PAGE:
The Pelican Brief | Critical Review by Jeffrey Toobin

This literature criticism consists of approximately 3 pages of analysis & critique of The Pelican Brief.
This section contains 753 words
(approx. 3 pages at 300 words per page)
Buy the Critical Review by Jeffrey Toobin

Critical Review by Jeffrey Toobin

SOURCE: "Still More Lawyer-Bashing from Novelist John Grisham," in Chicago Tribune—Books, February 23, 1992, p. 4.

In the following review of The Pelican Brief, Toobin asserts that while Grisham's characters "lack humanity" and situations in the novel are implausible, his plots contain a "narrative drive that welcomes readers to suspend disbelief."

John Grisham has done it again—for better or worse. Grisham's 1991 legal thriller The Firm tells the story of a young attorney lured by a high salary to a mysterious Memphis law firm where the new associates have a habit of dropping dead. After learning the dark secrets behind the firm's success, the hero worries less about blowing the whistle on his employers than about stealing their money. The Firm rang true with a public willing to believe everything awful about lawyers and took up seemingly permanent residence on the best-seller lists.

Grisham now seeks a bigger stage for his cynicism, turning his attention from a single corrupted-by-the-mob law firm to the White House and Supreme Court. The Pelican Brief begins late on an October night in the mid-1990s, when Justice Abe Rosenberg, the Supreme Court's 91-year-old liberal firebrand, is murdered in his home in Washington. Hours later, Justice Glenn Jensen, a dimwitted conservative, is garrotted in a gay porno theater. Whodunit?

Actually, that's not much of a mystery. The investigators—and the readers—learn quickly that a slinky terrorist-for-hire pocketed a few million bucks for the hits. The real question is who paid for it and why.

The surviving justices, as well as the FBI, begin scouring the Supreme Court's docket for litigants with large grievances, but Darby Shaw, a second-year law student at Tulane who is also "beautiful and brilliant," writes up a novel hypothesis in a paper she calls the "Pelican Brief." When Shaw's law professor-boyfriend passes the brief to a friend at the FBI, the professor is promptly blown to smithereens by a bomb clearly meant for Shaw.

As the brief circulates in Washington, everyone who sees it finds a reason to cover it up—particularly a top White House aide so evil that he makes H. R. Haldeman look like Beaver Cleaver. Everyone, it appears, is out to get Shaw. She sighs to a friend, "What would you do if you knew you were supposed to be dead, and the people trying to kill you had assassinated two Supreme Court justices, and knocked off a simple law professor, and they have billions of dollars which they obviously don't mind using to kill with?"

What Darby does is change her hair color and sip fancy coffee at a variety of picturesque New Orleans locales—something that makes sense only if you view this novel as a screenplay-in-waiting.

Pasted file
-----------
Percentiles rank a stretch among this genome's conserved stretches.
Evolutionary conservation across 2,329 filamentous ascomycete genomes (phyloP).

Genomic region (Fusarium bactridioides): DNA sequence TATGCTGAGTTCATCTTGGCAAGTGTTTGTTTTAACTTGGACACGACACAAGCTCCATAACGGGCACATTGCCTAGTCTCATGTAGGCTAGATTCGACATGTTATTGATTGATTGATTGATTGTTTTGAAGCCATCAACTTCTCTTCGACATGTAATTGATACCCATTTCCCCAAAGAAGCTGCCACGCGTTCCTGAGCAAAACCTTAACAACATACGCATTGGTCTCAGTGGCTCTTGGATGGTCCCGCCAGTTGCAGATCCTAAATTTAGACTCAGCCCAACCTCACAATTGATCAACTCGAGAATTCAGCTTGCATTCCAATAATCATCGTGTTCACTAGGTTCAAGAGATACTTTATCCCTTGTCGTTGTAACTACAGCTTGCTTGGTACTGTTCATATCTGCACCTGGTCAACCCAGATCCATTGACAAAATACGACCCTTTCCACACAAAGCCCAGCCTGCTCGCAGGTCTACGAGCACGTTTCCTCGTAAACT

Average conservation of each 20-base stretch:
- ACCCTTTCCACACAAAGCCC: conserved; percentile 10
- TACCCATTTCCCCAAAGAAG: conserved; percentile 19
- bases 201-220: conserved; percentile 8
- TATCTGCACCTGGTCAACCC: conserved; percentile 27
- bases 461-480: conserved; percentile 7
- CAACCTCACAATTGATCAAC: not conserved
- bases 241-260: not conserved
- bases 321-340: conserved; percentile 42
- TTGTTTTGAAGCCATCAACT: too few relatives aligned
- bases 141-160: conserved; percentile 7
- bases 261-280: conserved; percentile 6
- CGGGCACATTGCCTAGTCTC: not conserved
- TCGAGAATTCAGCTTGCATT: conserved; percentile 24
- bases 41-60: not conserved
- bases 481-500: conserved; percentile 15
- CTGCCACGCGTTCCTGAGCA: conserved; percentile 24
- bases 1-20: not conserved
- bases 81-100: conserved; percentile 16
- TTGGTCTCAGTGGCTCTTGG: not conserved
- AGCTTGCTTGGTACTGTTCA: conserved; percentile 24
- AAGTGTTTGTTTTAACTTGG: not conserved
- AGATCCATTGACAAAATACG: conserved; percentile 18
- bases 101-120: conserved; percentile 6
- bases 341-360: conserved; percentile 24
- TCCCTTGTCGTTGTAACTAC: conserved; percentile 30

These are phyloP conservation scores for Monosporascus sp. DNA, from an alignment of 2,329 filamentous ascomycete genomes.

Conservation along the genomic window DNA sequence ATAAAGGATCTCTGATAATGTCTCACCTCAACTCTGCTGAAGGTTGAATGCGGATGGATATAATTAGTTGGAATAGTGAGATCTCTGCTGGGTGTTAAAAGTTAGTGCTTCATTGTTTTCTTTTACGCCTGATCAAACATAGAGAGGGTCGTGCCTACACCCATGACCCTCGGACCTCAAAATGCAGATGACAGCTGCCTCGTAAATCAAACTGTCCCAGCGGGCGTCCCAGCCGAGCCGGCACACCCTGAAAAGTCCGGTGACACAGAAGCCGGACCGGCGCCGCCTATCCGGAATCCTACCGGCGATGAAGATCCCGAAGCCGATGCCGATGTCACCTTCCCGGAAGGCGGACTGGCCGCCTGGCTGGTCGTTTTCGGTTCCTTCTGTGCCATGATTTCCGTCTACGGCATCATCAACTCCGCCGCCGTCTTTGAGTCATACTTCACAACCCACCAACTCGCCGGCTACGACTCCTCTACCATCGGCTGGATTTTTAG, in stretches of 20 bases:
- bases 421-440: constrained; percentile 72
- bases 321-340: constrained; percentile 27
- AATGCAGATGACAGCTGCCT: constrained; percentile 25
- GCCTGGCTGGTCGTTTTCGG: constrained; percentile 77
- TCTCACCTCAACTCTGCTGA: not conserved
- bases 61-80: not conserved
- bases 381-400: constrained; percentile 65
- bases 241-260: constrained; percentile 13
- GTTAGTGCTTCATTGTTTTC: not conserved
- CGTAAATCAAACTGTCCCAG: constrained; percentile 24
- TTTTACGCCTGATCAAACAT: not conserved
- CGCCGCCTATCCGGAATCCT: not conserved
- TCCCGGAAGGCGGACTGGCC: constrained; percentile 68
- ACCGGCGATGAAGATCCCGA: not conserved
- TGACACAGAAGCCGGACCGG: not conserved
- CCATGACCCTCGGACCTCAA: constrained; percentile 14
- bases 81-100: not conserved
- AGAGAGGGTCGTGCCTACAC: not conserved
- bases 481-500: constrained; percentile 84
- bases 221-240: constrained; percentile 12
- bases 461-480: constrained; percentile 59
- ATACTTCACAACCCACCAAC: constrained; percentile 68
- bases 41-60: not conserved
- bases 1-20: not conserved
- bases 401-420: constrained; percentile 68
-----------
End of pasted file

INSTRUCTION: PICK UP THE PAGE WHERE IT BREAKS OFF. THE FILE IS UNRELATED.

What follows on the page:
Indeed, the whole of The Pelican Brief is about as believable as an episode of "Mr. Ed." The White House aide warns a colleague about repeating the errors of Watergate, yet he installs a taping system in the Oval office—with the '90s touch of video as well as audio. The FBI and CIA obstruct justice as casually as they order office supplies. And so on.

Yet the new novel shares with The Firm a narrative drive that welcomes readers to suspend disbelief. Grisham knows how to drop hints and red herrings with the best of them, and he writes good dialogue. Grisham does cheat a little when he lets virtually every character in the novel know what's in the darned brief before he finally clues in his readers, near the end of the book. Still, he does keep some suspense rolling along and delivers a punchy, if not exactly surprising, conclusion.

What is most troubling about The Pelican Brief—and The Firm, too—is the universal loathsomeness of the characters. Grisham's law is, the more powerful the figure, the more sinister. Readers who believe that mad billionaires control armies of private assassins and that presidents view murder as a tool to improve their polling numbers will find a kindred spirit in Grisham.

That simplistic approach underlies the contrast between Grisham and his predecessor in legal-literary superstardom, Scott Turow. Think of Raymond Horgan, the once idealistic district attorney in Turow's Presumed Innocent, who in the midst of a tough political campaign betrays his former protege, murder suspect Rusty Sabich.

Horgan is troubled, flawed, real. Turow, recognizes that lawyers don't lack altruism; rather, like everyone else, they just suppress it a lot of the time. Grisham's characters don't just lack altruism, they lack humanity.

And, in The Pelican Brief they engage in a conspiracy so vast, so secret, so complex, so malevolent that…. Oliver Stone, call your agent.

(read more)

This section contains 753 words
(approx. 3 pages at 300 words per page)
Buy the Critical Review by Jeffrey Toobin